Track Those Hooves!

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Good Day Folks!  Those of you with horses know that keeping the hooves trimmed up correctly is essential to keeping horses!  No hoof = No horse and all that. But did you know that wild horses travel up to 20 and even 30 MILES a DAY in search of food and water and in the process keep themselves trimmed up nicely?

Those hooves are rockin' it! 

(Photo courtesy of Jaime Jackson, Paddock Paradise)

And that's sort of a pun, I guess (albeit maybe a poor one) ... 

Yes. Those wild horses move miles and miles and miles a day and, in doing so, keep their own hooves in great shape. 

That, as a fact, should cause us all who own horses to stop and think, seriously, about how much our own horses move in a day. I know mine don't move nearly close to 20 miles a day. In fact, if they get in a dozen miles a day I'd be surprised! 

How can we busy horse owners help our horses get more miles in a 24 hour period of time to help keep those hooves in maximum health? We certainly can't ride 20 miles a day. There's just no time. I suppose if we had an endless flow of cash coming in we could probably hire a couple or few people to come in and ride those miles every day. But wait ... there is a very simple solution to this dilemma. 

We could all spend a few extra dollars, a bit of elbow grease and time and, instead of having small paddocks or open areas for grazing, we can put in a Track System. 

In 2007 Jaime Jackson, an internationally known hoofcare provider (former farrier) published a book called "Paddock Paradise". This book goes into detail of how to help horses get the most miles per day even if they are on just an acre of land. Now, across the globe, one can see 'track systems', aka Paddock Paradises, across the lands. Horse owners are finding their horses' hooves are keeping themselves trimmed, balanced and are rock crunching beauties to behold! 

The benefits of a track system are many, including: 

    --Encourages more natural movement.
    --More natural movement means more naturally shaped, healthy hooves.
    --Protects horses from dangerous laminitis prone pastures.
    --Minimizes the need for warm-up exercise time before riding.
    --Facilitates natural socialization between horses.
    --Provides an effective means for diet and weight management.
    and much more.

The studies that Jaime Jackson did between1982 and 1986 showed that:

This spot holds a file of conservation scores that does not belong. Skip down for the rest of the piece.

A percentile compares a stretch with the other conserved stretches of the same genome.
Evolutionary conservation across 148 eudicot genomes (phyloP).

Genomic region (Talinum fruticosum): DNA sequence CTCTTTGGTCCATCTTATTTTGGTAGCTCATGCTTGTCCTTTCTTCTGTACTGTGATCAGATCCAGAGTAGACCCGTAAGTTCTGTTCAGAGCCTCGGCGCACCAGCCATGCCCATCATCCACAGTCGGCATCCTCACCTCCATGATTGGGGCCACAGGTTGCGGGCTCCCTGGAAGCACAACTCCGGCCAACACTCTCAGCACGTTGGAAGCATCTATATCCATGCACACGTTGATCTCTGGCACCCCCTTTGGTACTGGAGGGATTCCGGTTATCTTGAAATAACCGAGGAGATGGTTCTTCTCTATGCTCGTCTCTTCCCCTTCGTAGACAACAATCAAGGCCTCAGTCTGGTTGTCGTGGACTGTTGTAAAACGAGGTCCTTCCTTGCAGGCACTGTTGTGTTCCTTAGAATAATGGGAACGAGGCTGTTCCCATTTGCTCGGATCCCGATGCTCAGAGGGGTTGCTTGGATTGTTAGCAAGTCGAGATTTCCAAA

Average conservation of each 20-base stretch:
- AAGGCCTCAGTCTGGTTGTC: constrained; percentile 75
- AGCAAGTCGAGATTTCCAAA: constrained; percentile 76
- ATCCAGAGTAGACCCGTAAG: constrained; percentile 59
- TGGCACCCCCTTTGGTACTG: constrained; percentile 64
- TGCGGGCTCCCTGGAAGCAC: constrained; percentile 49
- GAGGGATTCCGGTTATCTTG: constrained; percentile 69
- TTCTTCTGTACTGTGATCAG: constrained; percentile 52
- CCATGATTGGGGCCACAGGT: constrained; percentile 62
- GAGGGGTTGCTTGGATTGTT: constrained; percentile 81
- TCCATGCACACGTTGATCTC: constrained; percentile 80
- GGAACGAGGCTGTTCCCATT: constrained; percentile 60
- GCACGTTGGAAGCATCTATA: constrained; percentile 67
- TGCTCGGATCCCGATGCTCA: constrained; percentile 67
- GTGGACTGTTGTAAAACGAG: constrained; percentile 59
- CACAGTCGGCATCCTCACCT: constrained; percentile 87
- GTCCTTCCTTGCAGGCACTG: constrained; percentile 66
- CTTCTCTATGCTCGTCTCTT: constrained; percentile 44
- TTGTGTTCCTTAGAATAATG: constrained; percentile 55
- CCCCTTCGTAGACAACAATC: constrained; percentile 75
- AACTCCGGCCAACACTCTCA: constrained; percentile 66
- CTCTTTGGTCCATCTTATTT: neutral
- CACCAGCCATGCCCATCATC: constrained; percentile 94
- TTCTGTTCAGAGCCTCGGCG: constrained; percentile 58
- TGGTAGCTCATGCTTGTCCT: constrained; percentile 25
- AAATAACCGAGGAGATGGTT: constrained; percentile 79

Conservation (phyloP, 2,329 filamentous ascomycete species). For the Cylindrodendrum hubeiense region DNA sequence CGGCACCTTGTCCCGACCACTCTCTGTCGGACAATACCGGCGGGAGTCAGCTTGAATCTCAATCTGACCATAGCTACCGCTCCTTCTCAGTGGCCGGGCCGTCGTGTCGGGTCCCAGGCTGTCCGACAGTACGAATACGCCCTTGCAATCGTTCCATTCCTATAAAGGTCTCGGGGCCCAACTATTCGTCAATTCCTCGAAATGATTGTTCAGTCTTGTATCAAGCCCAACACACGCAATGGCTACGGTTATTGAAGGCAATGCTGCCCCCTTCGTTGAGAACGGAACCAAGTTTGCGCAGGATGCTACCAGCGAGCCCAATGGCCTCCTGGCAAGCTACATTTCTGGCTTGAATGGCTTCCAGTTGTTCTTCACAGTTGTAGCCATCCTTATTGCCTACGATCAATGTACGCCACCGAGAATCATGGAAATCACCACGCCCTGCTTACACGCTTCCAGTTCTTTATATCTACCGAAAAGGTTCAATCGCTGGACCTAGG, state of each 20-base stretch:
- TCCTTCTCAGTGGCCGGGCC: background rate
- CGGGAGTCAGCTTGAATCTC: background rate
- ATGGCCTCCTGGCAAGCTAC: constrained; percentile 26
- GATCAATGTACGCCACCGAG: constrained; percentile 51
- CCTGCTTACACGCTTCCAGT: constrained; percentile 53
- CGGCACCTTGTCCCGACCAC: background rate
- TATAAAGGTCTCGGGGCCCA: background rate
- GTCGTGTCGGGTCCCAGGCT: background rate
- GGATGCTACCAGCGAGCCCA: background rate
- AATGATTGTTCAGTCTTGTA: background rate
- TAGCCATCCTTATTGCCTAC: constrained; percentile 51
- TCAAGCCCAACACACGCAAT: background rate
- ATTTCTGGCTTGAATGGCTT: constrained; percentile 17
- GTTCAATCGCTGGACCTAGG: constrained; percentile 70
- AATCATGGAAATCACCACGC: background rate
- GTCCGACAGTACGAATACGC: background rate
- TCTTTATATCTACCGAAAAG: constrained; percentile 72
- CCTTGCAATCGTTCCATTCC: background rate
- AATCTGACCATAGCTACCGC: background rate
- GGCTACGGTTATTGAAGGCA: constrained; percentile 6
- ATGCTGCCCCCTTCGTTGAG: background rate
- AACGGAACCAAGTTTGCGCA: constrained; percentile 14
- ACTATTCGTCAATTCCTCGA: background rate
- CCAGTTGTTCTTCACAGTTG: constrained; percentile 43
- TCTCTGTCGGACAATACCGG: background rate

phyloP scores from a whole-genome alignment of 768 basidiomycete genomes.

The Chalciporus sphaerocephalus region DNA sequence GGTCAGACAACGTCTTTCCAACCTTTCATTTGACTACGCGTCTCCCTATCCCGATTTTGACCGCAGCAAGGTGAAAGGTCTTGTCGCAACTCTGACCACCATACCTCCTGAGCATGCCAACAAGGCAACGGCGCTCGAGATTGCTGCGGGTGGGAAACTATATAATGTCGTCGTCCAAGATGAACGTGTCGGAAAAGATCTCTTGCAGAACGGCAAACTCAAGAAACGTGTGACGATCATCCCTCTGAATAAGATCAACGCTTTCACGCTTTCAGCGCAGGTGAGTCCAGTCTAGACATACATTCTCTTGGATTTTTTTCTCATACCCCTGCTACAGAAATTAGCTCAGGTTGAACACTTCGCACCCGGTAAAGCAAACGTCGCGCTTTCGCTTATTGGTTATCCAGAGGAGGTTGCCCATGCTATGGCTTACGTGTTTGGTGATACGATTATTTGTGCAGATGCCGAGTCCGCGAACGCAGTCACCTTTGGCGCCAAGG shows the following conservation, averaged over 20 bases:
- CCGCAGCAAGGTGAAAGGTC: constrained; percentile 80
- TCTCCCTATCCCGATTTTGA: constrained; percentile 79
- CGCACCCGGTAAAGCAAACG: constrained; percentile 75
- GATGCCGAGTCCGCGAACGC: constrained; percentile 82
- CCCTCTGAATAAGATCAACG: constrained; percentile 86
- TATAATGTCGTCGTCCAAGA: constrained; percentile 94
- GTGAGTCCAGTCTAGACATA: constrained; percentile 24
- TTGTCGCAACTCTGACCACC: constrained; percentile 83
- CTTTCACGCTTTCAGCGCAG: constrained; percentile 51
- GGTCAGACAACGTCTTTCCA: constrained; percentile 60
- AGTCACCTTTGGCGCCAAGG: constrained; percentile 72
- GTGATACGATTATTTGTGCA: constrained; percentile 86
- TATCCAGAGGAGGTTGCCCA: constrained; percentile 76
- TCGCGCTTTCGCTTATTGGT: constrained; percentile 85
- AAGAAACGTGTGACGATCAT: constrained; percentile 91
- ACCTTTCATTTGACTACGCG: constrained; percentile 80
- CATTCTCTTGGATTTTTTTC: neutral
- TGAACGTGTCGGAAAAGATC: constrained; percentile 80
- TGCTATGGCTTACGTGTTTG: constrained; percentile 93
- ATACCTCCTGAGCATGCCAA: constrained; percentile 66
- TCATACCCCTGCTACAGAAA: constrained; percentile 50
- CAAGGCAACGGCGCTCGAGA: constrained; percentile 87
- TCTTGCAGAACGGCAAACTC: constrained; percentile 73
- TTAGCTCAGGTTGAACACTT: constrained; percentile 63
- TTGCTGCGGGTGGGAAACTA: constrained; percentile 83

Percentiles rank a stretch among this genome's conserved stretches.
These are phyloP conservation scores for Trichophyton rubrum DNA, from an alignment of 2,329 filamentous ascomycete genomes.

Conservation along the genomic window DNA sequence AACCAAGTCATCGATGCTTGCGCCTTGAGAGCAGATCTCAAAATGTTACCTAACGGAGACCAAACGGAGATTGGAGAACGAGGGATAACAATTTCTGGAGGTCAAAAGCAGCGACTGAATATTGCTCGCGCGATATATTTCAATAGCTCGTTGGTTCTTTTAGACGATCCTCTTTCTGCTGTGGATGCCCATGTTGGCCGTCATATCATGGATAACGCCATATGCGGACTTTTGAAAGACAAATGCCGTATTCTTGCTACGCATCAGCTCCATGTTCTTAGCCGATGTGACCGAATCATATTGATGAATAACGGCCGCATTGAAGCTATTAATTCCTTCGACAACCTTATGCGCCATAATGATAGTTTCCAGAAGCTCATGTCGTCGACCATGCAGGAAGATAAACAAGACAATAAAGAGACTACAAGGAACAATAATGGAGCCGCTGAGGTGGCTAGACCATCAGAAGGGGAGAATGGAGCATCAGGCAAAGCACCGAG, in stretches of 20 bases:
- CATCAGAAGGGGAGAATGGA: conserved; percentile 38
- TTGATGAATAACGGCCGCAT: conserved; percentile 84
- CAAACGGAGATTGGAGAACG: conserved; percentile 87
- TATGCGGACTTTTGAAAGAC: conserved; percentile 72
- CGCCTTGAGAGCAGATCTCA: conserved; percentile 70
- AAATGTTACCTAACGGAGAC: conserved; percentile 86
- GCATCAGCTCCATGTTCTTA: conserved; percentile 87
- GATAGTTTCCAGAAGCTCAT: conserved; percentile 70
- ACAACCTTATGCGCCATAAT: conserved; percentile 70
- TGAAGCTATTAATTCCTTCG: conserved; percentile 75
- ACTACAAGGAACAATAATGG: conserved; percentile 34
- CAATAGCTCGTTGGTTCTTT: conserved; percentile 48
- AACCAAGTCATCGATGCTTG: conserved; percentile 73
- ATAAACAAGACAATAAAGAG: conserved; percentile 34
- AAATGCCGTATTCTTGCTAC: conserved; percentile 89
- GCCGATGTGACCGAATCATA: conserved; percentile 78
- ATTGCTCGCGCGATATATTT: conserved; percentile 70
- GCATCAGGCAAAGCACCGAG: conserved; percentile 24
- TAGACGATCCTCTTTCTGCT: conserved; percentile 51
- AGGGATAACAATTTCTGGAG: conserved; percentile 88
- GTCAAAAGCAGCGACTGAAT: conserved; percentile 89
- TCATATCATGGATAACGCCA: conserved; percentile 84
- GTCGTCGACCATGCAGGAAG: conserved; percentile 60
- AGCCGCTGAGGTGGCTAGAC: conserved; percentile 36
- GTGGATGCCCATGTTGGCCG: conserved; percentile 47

"... feral horses rarely suffered from hoof problems such as laminitis or navicular which commonly affect our domestic horses."

That's something to be re-read and thought about with serious consideration of movement of the horse (as well as diet).

If your horse is challenged with tenderness, imbalances, needing frequent trimming, repeated bouts of laminitis or "navicular", you might want to seriously look into setting a track system for your horse.

All-Natural-Horse-Care says this: 

"Instead of housing our horses in regular square or oblong fields where they just stand in one spot and eat, and eat, and eat, an additional "inside" fence is added to create a "track" system. See diagram on right. 

The track width can vary - the narrower the track the more the horses will move. However you don't want it too narrow if you have more than 2 horses as one may get cornered by a more dominant horse.

Now this may sound like a lot of work and expense but it can be done quite cheaply and quickly using electric fencing and is well worth the effort when you see how much happier and healthier your horse is."

Here are a couple of other images I scoffed off an internet search: 

Photographer unknown.

Photo from Paddock Paradise Track System Facebook Group with the following comment: 

"The width of the track will vary depending upon what it is used for - not due to the number of horses on it. Those parts of the track used for 'forward movement,' to travel from one destination to another, will be more narrow than those areas of interest or activities (eating, rolling, camping, drinking, etc.) It may also depend upon the terrain and how many trees or shrubs/bushes are located along the track. The track should be about 3 meters or 9 feet wide for areas of forward movement and open up into areas that can be 30 feet wide (10 meters wide) for placing a variety of hay nets or a sand pile for resting/camping/rolling.

When first creating the track, people can start out a bit wider if there is any concern about the horses becoming used to it and then, over time (after several months), make it more narrow."


"Paddock Paradise" is a well-read book on my library shelves. Now that we're setting up a new farm we are seriously considering putting in a track system for the critters. If we do, I'll keep y'all posted. Visa versa ... if YOU already have a track system then let me know how it works for you and your guys. I'd love to know!


Gwenyth Browning Jones Santagate is the best-selling author of 10 Secrets to Healthy Hooves as well as a noted author for various international equine publications including The Horses Hoof, Equine Wellness, Natural Horse Planet as well as a contributing author for the 2001 United States Federal Mounted Border Patrol Training Manual. For the last 37+ years, she has maintained healthy hooves with natural trimming on thousands of horses and specialized in pathological rehabilitation hoof care for the last 20 years. She and her husband John keep a small herd of their own equine in SW Florida and continue to offer consults for horses in need. You can email to Gwen -- or telephone in the US (774)-280-4227 NEW PHONE). For further information please click here:

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